Leave a Comment:

     

RELATED ARTICLES

Five factors driving the great Australian recovery

Win some, lose some: Buffett's 2020 scorecard

Is your portfolio too heavy on technology stocks?

banner

Most viewed in recent weeks

The risk-return tradeoff: What’s the right asset mix for a 5% return?

Conservative investors are forced to choose between protecting capital and accepting lower income while drawing down capital to maintain living standards or taking additional risk. How can you strike a balance?

How long will my retirement savings last?

Many self-funded retirees will outlive their savings as most men and women now aged 65 will survive at least another 20 years. Compare your spending with how much you earn to see how long your money will last.

Buffett's favourite indicator versus all-in equities

Peter Thornhill shows how his personal portfolio has thrived under an 'all-in equities' strategy, but Warren Buffett's favourite valuation indicator says stock markets are priced at their most extreme ever.

In fact, most people have no super when they die

Contrary to the popular belief supported by the 'fact base' of the Retirement Income Review, four in every five Australians aged 60 and over have no super in the period up to four years before their death.

Five timeless lessons from a life in investing

40 years of investing is distilled into five crucial lessons. An overall theme is to embrace uncertainty to make an impact on how much you earn, how much you spend, how much you save and how much risk you take.

Welcome to Firstlinks Edition 403

Most Australians hold their superannuation in a balanced fund, often 60% growth/40% defensive or 70%/30%. Lifecycle funds are also popular, where the amount in defensive assets increases with age. Employees who are not engaged with their super (and that's most people when they start full-time work) simply tick a box for the default fund selected on their behalf by their employer. Are these funds still appropriate?

  • 15 April 2021

Latest Updates

Property

Whoyagonnacall? 10 unspoken risks buying off-the-plan

All new apartment buildings have defects, and inexperienced owners assume someone else will fix them. But developers and builders will not volunteer to spend time and money unless someone fights them. Part 1

Superannuation

Super changes, the Budget and 2021 versus 2022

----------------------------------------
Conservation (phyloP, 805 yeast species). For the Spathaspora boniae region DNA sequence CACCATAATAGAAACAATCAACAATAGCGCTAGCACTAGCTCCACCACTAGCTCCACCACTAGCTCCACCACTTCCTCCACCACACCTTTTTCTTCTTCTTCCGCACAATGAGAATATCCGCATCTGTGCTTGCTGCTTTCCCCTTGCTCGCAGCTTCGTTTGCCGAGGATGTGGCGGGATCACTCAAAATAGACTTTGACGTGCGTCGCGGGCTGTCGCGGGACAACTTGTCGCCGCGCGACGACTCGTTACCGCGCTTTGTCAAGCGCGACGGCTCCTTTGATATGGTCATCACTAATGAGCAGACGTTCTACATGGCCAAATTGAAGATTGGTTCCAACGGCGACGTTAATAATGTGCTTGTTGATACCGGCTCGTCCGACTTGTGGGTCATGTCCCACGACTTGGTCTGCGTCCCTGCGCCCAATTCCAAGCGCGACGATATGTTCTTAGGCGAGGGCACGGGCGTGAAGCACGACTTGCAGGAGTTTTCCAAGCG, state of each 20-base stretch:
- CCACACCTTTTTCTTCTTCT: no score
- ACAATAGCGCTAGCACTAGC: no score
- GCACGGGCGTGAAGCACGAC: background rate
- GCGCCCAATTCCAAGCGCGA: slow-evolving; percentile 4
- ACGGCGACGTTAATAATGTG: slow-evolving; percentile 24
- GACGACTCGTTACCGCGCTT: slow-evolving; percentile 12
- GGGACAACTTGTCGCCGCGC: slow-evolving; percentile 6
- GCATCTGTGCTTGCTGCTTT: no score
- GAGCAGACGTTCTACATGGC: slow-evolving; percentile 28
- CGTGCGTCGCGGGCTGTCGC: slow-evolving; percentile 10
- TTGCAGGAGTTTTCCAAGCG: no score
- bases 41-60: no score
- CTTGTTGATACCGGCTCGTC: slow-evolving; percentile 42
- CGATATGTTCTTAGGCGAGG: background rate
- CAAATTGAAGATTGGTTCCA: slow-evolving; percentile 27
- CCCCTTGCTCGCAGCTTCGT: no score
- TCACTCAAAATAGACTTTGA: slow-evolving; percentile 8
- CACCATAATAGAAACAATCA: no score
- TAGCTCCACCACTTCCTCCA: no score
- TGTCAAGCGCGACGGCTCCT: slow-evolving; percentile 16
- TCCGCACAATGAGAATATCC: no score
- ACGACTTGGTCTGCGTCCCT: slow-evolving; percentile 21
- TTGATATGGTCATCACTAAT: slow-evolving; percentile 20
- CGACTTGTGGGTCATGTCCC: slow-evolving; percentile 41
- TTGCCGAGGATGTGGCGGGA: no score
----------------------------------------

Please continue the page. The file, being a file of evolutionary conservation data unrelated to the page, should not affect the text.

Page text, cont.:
Josh Frydenberg's third budget contained changes to superannuation and other rules but their effective date is expected to be 1 July 2022. Take care not to confuse them with changes due on 1 July 2021.

Economy

Why don't higher prices translate into inflation? Blame hedonism

Why are prices rising but not the CPI? When we measure inflation, we aren’t measuring raw price changes, we’re measuring the pleasure-adjusted or utility-adjusted price changes, and we use it incorrectly.

Economy

Should investors brace for uncomfortably high inflation?

The global recession came quickly and deeply but it has given way to a strong rebound. What are the lessons for investors, how should a portfolio change and what role will inflation play?

Risk management

Revealed: Madoff so close to embezzling Australian investors

We are publishing this anonymously knowing it comes from an impeccable source. Bernie Madoff’s fund was almost distributed to retail Australian investors a year before the largest-ever hedge fund fraud was exposed.

Exchange traded products

How long can your LICs continue to pay dividends?

Some LICs have recently paid out more in dividends than their net profit as they have the ability to tap their retained profits and reserves. Others reduced dividends to ease the burden on cashflow and balance sheets.

SMSF strategies

How SMSF contribution reserving can use the higher caps

With the increase in the concessional cap to $27,500 on 1 July 2021, a contribution reserving strategy could allow a member to make and claim deductions for personal contributions of up to $52,500 this year.

Sponsors

Alliances

© 2021 Morningstar, Inc. All rights reserved.

Disclaimer
The data, research and opinions provided here are for information purposes; are not an offer to buy or sell a security; and are not warranted to be correct, complete or accurate. Morningstar, its affiliates, and third-party content providers are not responsible for any investment decisions, damages or losses resulting from, or related to, the data and analyses or their use. Any general advice or ‘regulated financial advice’ under New Zealand law has been prepared by Morningstar Australasia Pty Ltd (ABN: 95 090 665 544, AFSL: 240892) and/or Morningstar Research Ltd, subsidiaries of Morningstar, Inc, without reference to your objectives, financial situation or needs. For more information refer to our Financial Services Guide (AU) and Financial Advice Provider Disclosure Statement (NZ). You should consider the advice in light of these matters and if applicable, the relevant Product Disclosure Statement before making any decision to invest. Past performance does not necessarily indicate a financial product’s future performance. To obtain advice tailored to your situation, contact a professional financial adviser. Articles are current as at date of publication.
This website contains information and opinions provided by third parties. Inclusion of this information does not necessarily represent Morningstar’s positions, strategies or opinions and should not be considered an endorsement by Morningstar.

Website Development by Master Publisher.